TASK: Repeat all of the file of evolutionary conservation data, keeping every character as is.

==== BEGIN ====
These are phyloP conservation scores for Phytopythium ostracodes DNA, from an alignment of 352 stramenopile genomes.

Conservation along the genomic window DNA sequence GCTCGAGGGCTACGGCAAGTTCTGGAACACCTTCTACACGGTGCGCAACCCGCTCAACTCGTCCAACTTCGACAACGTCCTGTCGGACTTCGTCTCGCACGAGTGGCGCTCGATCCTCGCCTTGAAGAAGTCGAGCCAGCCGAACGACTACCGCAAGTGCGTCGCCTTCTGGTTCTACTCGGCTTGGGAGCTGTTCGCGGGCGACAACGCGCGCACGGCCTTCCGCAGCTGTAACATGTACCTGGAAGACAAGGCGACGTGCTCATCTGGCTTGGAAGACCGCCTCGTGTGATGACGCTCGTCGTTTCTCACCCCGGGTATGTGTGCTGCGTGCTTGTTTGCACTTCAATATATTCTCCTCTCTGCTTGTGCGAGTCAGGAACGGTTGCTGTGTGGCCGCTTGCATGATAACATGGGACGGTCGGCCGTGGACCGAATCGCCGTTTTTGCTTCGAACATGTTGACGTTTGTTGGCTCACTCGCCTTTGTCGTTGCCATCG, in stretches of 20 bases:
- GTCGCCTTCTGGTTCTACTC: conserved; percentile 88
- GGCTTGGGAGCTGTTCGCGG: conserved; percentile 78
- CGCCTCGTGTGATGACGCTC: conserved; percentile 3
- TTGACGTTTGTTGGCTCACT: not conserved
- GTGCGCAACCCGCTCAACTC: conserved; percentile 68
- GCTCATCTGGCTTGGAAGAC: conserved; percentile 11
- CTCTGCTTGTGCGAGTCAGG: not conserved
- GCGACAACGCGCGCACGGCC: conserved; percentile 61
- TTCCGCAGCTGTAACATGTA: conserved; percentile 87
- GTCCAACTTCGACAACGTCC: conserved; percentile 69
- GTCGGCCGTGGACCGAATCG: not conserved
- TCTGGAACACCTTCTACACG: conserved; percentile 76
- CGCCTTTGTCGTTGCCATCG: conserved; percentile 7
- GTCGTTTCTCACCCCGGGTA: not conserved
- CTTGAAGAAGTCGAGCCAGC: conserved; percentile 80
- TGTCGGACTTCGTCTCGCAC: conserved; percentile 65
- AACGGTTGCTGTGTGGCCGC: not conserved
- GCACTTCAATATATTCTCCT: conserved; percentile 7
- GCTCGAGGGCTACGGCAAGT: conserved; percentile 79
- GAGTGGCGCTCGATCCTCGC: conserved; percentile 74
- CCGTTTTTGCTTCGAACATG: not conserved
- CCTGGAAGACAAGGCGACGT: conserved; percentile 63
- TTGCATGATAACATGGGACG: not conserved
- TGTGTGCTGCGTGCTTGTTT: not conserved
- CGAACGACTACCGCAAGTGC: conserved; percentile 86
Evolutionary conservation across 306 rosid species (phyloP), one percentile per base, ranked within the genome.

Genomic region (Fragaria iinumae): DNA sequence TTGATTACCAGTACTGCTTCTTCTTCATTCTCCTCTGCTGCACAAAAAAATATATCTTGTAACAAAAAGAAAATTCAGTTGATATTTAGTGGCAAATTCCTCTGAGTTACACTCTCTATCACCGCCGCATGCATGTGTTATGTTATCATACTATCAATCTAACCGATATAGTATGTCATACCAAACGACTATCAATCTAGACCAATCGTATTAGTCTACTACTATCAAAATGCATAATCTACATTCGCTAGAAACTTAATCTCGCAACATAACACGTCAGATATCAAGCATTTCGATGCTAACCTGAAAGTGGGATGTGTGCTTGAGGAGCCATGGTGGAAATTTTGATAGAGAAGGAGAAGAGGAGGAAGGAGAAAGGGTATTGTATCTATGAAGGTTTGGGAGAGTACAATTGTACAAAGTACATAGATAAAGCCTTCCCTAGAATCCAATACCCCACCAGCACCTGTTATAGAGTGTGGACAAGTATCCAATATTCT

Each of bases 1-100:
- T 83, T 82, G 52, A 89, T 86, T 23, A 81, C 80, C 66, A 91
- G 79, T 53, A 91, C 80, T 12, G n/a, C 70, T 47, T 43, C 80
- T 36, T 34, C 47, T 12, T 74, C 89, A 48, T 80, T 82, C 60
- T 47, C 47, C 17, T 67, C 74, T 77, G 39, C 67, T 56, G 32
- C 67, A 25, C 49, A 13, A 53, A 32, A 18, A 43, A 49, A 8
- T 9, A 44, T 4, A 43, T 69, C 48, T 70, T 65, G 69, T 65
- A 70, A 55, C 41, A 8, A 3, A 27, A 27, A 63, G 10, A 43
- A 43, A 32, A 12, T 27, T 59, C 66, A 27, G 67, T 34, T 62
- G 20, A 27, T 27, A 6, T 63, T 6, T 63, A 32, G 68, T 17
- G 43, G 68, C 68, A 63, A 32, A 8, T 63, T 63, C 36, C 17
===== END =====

These are phyloP conservation scores for Phytopythium ostracodes DNA, from an alignment of 352 stramenopile genomes.

Conservation along the genomic window DNA sequence GCTCGAGGGCTACGGCAAGTTCTGGAACACCTTCTACACGGTGCGCAACCCGCTCAACTCGTCCAACTTCGACAACGTCCTGTCGGACTTCGTCTCGCACGAGTGGCGCTCGATCCTCGCCTTGAAGAAGTCGAGCCAGCCGAACGACTACCGCAAGTGCGTCGCCTTCTGGTTCTACTCGGCTTGGGAGCTGTTCGCGGGCGACAACGCGCGCACGGCCTTCCGCAGCTGTAACATGTACCTGGAAGACAAGGCGACGTGCTCATCTGGCTTGGAAGACCGCCTCGTGTGATGACGCTCGTCGTTTCTCACCCCGGGTATGTGTGCTGCGTGCTTGTTTGCACTTCAATATATTCTCCTCTCTGCTTGTGCGAGTCAGGAACGGTTGCTGTGTGGCCGCTTGCATGATAACATGGGACGGTCGGCCGTGGACCGAATCGCCGTTTTTGCTTCGAACATGTTGACGTTTGTTGGCTCACTCGCCTTTGTCGTTGCCATCG, in stretches of 20 bases:
- GTCGCCTTCTGGTTCTACTC: conserved; percentile 88
- GGCTTGGGAGCTGTTCGCGG: conserved; percentile 78
- CGCCTCGTGTGATGACGCTC: conserved; percentile 3
- TTGACGTTTGTTGGCTCACT: not conserved
- GTGCGCAACCCGCTCAACTC: conserved; percentile 68
- GCTCATCTGGCTTGGAAGAC: conserved; percentile 11
- CTCTGCTTGTGCGAGTCAGG: not conserved
- GCGACAACGCGCGCACGGCC: conserved; percentile 61
- TTCCGCAGCTGTAACATGTA: conserved; percentile 87
- GTCCAACTTCGACAACGTCC: conserved; percentile 69
- GTCGGCCGTGGACCGAATCG: not conserved
- TCTGGAACACCTTCTACACG: conserved; percentile 76
- CGCCTTTGTCGTTGCCATCG: conserved; percentile 7
- GTCGTTTCTCACCCCGGGTA: not conserved
- CTTGAAGAAGTCGAGCCAGC: conserved; percentile 80
- TGTCGGACTTCGTCTCGCAC: conserved; percentile 65
- AACGGTTGCTGTGTGGCCGC: not conserved
- GCACTTCAATATATTCTCCT: conserved; percentile 7
- GCTCGAGGGCTACGGCAAGT: conserved; percentile 79
- GAGTGGCGCTCGATCCTCGC: conserved; percentile 74
- CCGTTTTTGCTTCGAACATG: not conserved
- CCTGGAAGACAAGGCGACGT: conserved; percentile 63
- TTGCATGATAACATGGGACG: not conserved
- TGTGTGCTGCGTGCTTGTTT: not conserved
- CGAACGACTACCGCAAGTGC: conserved; percentile 86
Evolutionary conservation across 306 rosid species (phyloP), one percentile per base, ranked within the genome.

Genomic region (Fragaria iinumae): DNA sequence TTGATTACCAGTACTGCTTCTTCTTCATTCTCCTCTGCTGCACAAAAAAATATATCTTGTAACAAAAAGAAAATTCAGTTGATATTTAGTGGCAAATTCCTCTGAGTTACACTCTCTATCACCGCCGCATGCATGTGTTATGTTATCATACTATCAATCTAACCGATATAGTATGTCATACCAAACGACTATCAATCTAGACCAATCGTATTAGTCTACTACTATCAAAATGCATAATCTACATTCGCTAGAAACTTAATCTCGCAACATAACACGTCAGATATCAAGCATTTCGATGCTAACCTGAAAGTGGGATGTGTGCTTGAGGAGCCATGGTGGAAATTTTGATAGAGAAGGAGAAGAGGAGGAAGGAGAAAGGGTATTGTATCTATGAAGGTTTGGGAGAGTACAATTGTACAAAGTACATAGATAAAGCCTTCCCTAGAATCCAATACCCCACCAGCACCTGTTATAGAGTGTGGACAAGTATCCAATATTCT

Each of bases 1-100:
- T 83, T 82, G 52, A 89, T 86, T 23, A 81, C 80, C 66, A 91
- G 79, T 53, A 91, C 80, T 12, G n/a, C 70, T 47, T 43, C 80
- T 36, T 34, C 47, T 12, T 74, C 89, A 48, T 80, T 82, C 60
- T 47, C 47, C 17, T 67, C 74, T 77, G 39, C 67, T 56, G 32
- C 67, A 25, C 49, A 13, A 53, A 32, A 18, A 43, A 49, A 8
- T 9, A 44, T 4, A 43, T 69, C 48, T 70, T 65, G 69, T 65
- A 70, A 55, C 41, A 8, A 3, A 27, A 27, A 63, G 10, A 43
- A 43, A 32, A 12, T 27, T 59, C 66, A 27, G 67, T 34, T 62
- G 20, A 27, T 27, A 6, T 63, T 6, T 63, A 32, G 68, T 17
- G 43, G 68, C 68, A 63, A 32, A 8, T 63, T 63, C 36, C 17